Building A Bridge


2. Februar 2023


Our goal is to connect the American Carpers and Kerpers with their German ancestors.

To solve this problem, it is necessary to combine European expertise with American expertise. Genealogists from both sides of the Atlantic must co-operate.

The author Joan C. Fraser only relied on her American expertise. Her knowledge of the situation in 18th century Germany was obviously poor. Therefore, she came to a result that has meanwhile proved wrong. In her book she claimed that the immigrant “Niklas Körper” came from a village in the Odenwald region without trying to explain how she came to her opinion. I believe that she did not give an explanation because she had none.

To avoid committing such a mistake again, expertise from both sides of the Atlantic has to be brought together. Then we have a chance to work out a solution that can be regarded as reliable.

So long, no document has been found telling us where the immigrant came from. And it is very likely that such a document will never be detected.

All we can hope to achieve is a narrative that can claim the highest possible grade of probability for itself. It will never be a proof in a strict sense.

As we cannot take the king’s path, we have to be content with the second-best way.

This forces us to concentrate strictly on the normal and on what was taken for granted in the period under view. We cannot include in our story all possible exceptions.

This rule has to be applied both in Europe and in America.

My part of this work is already done. But on the American side reliable information about the early generations is lacking. What is published about this issue seems to be full of contradictions. I am not astounded about this because all American Carper genealogies miss ground contact.

As they all drift in the empty space no one can decide which information is right or wrong.

My German family trees could provide the solid ground needed. On the American side every available historical evidence would have to be collected and evaluated to form reliable family trees. Especially the information about the children and grandchildren of Nicholas Carper, the “Niklas Körper” from the ship list, must be cleared.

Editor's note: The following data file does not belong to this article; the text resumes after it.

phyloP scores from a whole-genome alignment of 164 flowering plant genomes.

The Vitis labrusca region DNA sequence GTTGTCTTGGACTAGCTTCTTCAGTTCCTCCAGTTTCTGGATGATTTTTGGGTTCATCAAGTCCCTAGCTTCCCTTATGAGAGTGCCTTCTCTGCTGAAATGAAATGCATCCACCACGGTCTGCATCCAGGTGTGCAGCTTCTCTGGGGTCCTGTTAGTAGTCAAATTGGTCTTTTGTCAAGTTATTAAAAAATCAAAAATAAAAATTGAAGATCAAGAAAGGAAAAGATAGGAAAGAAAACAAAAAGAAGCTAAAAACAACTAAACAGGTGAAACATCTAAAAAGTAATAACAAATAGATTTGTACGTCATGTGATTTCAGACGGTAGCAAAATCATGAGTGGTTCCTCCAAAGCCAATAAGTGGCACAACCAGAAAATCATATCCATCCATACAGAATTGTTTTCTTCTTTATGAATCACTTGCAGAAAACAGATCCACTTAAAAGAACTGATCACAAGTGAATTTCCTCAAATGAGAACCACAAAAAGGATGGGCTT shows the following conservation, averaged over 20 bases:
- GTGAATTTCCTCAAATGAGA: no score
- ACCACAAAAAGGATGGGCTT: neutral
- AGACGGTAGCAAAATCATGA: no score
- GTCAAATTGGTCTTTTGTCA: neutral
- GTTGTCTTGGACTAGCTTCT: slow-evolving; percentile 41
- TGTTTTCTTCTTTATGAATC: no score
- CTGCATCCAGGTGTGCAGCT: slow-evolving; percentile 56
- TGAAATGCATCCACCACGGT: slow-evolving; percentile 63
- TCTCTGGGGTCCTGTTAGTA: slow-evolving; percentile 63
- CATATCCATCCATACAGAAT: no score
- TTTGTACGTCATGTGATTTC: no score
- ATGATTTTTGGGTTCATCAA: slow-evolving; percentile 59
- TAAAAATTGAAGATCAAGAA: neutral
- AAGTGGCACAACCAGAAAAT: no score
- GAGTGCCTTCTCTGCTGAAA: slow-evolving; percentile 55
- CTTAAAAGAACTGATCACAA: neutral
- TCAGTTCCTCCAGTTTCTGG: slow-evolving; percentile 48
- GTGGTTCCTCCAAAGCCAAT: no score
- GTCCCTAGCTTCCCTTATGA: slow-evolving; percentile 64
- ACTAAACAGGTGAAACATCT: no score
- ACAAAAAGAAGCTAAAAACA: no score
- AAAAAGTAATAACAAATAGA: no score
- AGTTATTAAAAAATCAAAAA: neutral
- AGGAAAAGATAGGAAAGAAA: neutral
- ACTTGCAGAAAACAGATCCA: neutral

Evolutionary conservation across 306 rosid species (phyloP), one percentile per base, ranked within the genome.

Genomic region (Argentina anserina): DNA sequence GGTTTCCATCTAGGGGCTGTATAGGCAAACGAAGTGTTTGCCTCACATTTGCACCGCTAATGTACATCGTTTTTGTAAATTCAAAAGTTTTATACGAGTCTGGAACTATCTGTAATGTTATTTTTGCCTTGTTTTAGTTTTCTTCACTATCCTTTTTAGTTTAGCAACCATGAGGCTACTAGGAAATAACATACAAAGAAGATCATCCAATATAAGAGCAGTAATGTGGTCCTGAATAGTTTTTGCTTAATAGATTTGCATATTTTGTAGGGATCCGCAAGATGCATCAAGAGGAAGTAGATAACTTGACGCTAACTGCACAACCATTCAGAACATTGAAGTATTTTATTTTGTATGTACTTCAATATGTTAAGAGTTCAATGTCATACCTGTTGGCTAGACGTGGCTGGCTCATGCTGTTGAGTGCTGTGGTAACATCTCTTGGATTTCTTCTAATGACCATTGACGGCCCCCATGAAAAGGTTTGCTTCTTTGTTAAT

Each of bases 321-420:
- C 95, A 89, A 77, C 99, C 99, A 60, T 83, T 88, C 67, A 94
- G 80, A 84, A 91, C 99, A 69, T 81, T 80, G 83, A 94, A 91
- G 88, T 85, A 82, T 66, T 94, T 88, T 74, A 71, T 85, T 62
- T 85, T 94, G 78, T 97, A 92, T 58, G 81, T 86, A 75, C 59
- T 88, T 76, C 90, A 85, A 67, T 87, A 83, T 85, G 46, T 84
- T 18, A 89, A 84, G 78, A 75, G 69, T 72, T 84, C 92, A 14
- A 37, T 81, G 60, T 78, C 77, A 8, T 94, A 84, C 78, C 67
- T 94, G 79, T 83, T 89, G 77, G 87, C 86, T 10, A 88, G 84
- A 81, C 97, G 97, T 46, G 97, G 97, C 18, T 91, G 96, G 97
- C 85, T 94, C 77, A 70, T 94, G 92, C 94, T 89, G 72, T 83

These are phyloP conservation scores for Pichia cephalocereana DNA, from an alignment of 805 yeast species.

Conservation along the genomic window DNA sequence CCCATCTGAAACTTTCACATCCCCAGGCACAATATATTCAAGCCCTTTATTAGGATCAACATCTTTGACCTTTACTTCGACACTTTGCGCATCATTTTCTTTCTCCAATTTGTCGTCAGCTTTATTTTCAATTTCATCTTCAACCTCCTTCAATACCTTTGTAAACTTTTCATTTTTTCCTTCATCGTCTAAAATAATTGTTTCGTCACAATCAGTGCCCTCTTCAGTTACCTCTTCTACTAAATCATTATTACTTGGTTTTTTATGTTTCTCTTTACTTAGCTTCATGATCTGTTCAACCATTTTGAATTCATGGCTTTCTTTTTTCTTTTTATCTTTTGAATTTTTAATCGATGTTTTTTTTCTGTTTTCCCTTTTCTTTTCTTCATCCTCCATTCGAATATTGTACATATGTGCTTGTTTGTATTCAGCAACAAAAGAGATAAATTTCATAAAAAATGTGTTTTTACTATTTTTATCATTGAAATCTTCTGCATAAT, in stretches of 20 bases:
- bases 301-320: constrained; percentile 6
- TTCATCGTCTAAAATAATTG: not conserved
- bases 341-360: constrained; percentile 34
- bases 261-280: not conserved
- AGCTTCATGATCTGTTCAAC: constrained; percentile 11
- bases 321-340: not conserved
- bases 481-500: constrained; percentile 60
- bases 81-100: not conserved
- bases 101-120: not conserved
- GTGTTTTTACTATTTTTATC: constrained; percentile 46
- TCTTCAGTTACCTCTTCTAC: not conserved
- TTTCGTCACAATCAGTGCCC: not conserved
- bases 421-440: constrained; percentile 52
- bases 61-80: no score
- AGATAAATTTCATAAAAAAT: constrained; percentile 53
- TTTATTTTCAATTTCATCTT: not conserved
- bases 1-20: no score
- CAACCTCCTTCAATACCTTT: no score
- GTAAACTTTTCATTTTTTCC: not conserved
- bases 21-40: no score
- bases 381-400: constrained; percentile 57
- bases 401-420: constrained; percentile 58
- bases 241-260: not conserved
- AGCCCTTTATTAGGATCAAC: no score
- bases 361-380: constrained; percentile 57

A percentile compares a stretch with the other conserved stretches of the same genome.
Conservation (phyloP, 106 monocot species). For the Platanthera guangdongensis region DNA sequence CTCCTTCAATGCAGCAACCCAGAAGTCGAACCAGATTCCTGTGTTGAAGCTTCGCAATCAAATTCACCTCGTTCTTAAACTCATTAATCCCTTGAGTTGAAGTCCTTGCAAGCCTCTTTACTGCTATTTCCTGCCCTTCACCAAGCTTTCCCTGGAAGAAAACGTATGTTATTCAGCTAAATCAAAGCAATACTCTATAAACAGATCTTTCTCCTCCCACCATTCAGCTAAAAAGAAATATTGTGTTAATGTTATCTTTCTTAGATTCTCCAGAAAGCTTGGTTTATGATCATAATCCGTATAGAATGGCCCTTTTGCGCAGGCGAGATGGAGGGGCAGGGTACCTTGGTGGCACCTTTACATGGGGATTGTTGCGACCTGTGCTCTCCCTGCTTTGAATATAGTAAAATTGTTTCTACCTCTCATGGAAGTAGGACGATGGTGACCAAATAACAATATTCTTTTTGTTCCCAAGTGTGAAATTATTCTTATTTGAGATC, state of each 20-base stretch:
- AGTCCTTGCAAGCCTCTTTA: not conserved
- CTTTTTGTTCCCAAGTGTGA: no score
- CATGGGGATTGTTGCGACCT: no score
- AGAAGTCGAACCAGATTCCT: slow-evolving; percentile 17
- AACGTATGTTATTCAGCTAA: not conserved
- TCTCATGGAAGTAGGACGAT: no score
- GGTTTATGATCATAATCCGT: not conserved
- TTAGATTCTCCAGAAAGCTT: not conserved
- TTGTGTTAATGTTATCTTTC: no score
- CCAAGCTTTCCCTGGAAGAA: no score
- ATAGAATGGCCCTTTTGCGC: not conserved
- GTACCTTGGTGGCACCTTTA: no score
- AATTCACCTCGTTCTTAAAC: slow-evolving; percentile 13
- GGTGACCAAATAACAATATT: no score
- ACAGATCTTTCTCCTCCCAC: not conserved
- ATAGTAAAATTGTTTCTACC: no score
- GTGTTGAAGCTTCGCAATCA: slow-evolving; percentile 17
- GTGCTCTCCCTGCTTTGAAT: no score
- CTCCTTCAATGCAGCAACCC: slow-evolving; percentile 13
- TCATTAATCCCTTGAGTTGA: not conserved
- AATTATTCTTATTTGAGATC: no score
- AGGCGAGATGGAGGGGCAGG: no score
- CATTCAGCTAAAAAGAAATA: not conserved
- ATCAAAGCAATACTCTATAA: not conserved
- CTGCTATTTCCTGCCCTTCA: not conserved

A special problem is Jacob Carper who is claimed to have been born in Germany about 1730. Where is this birth year deduced from?

In my family trees there is no one in the former Electoral Palatinate who could be this man.

To look into the development of surname spelling is also a part of family research.

It is certain that the descendants of “Abraham Körper” from the ship list of 1738 changed their surname to “Kerper”. Only a small branch went on to “Carper”.

How did the descendants of “Niklas Körper” from the ship list of 1732 deal with their surname? Is it true that all of them changed it to “Carper”? What about the period before “Carper” was established for good? Is there a period of time when the sources say “Kerper”? Are there branches where “Kerper” remained?



Family research is a small sector of historical research. It has to comply with the same rules as any other kind of such research.

One of the main rules is that one must not transfer the present into the past. If something is true for us in the present it cannot be taken for granted that it had always been valid in the same way. Everything can change in the course of time.

Another basic rule is that everything that happened in the past has to be understood from the respective present and not from our own present.

These rules are violated by all genealogical publications about the Carpers. In each of these genealogies the surname form “Carper” is given to all earlier generations, even to the immigrant although he wrote his own name into the ship list, thus proving that for him “Niklas Körper” or “Niklas Kerper” was his name. This is a kind of disrespect towards our ancestors.

The change of the surname is part of our family history and it has to be a subject of serious research such as the biological heredity and the biographies of the people involved.

As the immigrants of the nowadays’ American Carpers or Kerpers came from Germany they were German speaking people. This has also to be respected in the genealogies. It has to be taken into consideration that they became native English speakers at different times. Perhaps the children of these immigrants were still native German speakers or even the grandchildren. The genealogies have to mirror this reality.